Advice from three of our guy friends. This week they answer the following: “People always assume that women are the emotional ones in relationships. However, one fairly recent study showed that the male broken heart may be worse off. What do you think?”
Gay Single Guy (Angelo Nikolopoulos): The results of this study are about as surprising as discovering gay porn on Reverend Tom Brock’s hard drive. Let’s face it: women (and gay men) are remarkably adept at emotional outpouring. During tumultuous times, we listen to Sade, Skype with our confidants, and blog; we burn purifying sage sticks, enlist the help of advice columns, and look to the sky for omens. We embrace the deluge. Men’s coping strategies, on the other hand, are as effective as calculating your tax returns with an abacus. As the study indicates, in lieu of verbally expressing their emotional distress, men are more likely to seek solace in substance use and withdrawal. So should we pity the fool nursing his beer and his tears? I’d prefer to offer him this, instead, Shakespeare’s steeliness: “The patient must minister to himself.”
Straight Committed Guy (Johnny): No surprises there. I’ve long considered women the emotionally tougher gender. I don’t know if I speak for men in general here, but all of my relationships – from sex-friend to BFF – are meaningful to me. Friendships tend to end after both parties gradually drift apart. It’s relatively painless and not always noticeable. But sexual relationships freakin’ end; there’s an explicit break up, after which you rarely or never see each other again, at least not on the same terms. I’m deeply saddened when that happens. It hurts my man-feelings. I’m a crybaby bitch about it, is what I’m trying to say. So yeah, me personally? I support that research.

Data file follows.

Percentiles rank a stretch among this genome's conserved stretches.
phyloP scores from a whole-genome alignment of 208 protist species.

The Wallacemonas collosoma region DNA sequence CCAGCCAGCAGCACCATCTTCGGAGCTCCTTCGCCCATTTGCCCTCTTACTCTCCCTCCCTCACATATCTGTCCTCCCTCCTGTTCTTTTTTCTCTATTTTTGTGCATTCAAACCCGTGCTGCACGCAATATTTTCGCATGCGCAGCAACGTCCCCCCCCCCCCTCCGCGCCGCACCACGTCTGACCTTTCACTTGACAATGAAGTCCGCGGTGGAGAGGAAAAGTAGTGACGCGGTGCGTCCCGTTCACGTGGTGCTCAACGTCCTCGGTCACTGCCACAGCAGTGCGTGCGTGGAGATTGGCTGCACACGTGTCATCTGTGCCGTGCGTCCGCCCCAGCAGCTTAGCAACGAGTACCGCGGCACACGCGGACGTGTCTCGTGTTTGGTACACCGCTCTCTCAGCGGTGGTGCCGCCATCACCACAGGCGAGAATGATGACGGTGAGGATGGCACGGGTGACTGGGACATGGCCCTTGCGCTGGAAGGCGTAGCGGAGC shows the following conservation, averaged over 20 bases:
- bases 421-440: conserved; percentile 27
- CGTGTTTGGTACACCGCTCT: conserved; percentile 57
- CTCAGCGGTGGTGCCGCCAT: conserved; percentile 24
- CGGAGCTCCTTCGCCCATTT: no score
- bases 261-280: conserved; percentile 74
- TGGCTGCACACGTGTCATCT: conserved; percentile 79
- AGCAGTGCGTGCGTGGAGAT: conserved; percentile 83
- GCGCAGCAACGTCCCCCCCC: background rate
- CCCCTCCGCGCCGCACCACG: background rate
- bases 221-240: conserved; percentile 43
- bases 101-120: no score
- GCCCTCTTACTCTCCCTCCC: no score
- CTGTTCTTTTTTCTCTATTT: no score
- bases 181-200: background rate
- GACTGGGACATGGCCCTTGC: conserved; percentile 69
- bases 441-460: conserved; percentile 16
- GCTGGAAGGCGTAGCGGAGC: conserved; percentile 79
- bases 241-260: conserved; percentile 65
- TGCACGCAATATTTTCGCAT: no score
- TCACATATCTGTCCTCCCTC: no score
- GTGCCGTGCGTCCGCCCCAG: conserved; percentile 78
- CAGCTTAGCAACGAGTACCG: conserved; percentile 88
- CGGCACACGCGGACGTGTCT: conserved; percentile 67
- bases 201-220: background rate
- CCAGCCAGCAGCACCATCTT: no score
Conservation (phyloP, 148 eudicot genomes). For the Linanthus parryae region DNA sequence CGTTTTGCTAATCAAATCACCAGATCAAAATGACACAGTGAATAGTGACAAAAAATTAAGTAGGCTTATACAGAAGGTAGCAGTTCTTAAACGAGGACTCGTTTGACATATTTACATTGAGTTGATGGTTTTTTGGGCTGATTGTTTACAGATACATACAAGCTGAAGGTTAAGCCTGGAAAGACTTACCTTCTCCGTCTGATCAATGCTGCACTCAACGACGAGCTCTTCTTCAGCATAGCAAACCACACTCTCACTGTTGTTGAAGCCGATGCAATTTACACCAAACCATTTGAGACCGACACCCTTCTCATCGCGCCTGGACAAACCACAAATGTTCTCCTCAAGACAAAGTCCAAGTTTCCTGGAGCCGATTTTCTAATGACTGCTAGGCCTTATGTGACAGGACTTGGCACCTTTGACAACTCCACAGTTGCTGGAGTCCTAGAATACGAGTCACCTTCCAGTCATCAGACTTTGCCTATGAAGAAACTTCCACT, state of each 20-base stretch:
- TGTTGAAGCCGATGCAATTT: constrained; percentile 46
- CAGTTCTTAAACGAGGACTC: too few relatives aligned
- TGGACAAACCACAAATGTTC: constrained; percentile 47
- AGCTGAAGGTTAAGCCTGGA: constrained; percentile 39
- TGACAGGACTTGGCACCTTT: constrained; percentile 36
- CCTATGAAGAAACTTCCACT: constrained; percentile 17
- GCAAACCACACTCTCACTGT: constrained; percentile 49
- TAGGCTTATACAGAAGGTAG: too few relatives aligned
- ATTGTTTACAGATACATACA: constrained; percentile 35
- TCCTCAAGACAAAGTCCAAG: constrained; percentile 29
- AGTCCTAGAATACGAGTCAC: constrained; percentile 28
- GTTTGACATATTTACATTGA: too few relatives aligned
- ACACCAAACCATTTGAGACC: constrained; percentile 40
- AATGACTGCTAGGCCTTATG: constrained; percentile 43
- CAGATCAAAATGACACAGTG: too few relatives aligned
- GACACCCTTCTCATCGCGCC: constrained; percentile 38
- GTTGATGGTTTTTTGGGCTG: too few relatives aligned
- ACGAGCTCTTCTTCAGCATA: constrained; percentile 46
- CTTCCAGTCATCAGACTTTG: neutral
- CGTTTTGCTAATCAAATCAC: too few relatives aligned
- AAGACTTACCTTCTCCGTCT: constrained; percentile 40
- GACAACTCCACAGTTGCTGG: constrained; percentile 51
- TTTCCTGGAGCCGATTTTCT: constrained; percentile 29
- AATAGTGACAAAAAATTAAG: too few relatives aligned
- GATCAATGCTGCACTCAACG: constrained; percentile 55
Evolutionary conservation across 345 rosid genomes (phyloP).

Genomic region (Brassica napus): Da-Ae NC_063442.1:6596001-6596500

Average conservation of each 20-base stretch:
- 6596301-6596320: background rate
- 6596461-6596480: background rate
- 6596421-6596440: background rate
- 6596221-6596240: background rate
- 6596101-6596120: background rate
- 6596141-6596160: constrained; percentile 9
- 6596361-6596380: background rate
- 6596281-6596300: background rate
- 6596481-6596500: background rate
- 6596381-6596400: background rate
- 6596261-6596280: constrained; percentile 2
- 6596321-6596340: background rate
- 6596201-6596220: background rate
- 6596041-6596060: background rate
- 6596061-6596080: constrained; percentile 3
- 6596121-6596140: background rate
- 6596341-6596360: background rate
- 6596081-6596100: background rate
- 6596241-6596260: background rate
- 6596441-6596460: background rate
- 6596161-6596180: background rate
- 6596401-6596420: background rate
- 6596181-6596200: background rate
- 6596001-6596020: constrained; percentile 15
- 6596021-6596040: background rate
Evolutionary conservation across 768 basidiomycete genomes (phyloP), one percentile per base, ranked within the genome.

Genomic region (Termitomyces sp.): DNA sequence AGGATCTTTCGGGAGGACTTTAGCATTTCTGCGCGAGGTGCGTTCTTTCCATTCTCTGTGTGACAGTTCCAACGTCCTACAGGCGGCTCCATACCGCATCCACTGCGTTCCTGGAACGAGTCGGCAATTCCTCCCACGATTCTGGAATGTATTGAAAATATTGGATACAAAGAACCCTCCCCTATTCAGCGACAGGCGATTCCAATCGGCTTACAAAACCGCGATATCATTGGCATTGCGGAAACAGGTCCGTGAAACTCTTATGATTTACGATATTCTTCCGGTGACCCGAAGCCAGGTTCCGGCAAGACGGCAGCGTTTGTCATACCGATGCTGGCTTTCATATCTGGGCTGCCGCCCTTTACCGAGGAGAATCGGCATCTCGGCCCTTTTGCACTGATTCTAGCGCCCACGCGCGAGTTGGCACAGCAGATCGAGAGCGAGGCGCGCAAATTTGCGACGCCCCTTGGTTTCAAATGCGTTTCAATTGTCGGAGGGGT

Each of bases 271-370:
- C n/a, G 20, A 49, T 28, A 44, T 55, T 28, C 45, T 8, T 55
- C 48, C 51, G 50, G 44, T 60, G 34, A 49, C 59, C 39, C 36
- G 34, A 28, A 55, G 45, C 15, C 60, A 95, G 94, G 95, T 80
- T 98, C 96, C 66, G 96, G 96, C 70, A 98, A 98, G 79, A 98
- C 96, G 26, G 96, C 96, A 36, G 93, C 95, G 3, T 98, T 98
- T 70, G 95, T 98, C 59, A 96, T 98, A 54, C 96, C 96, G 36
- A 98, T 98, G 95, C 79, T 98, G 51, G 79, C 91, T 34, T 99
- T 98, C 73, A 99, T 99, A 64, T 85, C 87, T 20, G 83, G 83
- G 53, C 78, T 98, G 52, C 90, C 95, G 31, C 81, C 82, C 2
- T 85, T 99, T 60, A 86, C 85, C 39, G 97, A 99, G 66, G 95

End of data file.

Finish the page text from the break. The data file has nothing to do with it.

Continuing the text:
Straight Single Guy (Mark Luczak): I definitely buy the handful of hypotheses put forth in the article — that men tend to be most intimate with their partners while women might maintain closeness with many friends and family (and thus kind of an emotional safety net if the romance ends); that a breakup can really shake a man’s pride and confidence in himself in general; and that stereotypical repression of emotions can ultimately come up and really sock a guy in the nose in extreme situations when he can’t compartmentalize anymore — and I can even corroborate some from personal experience. One the one hand, I’ve always tended to throw myself fully into my romantic relationships, and a consequence of that complete investment is being pretty shattered after a breakup. But all the same, I’m proud of the degree I’ve grown in-touch with my emotional side, and I cherish the strong relationships I’ve developed with some of my female friends, so I feel lucky and grateful that those things have helped me navigate the post-heartbreak waters perhaps better than the average guy.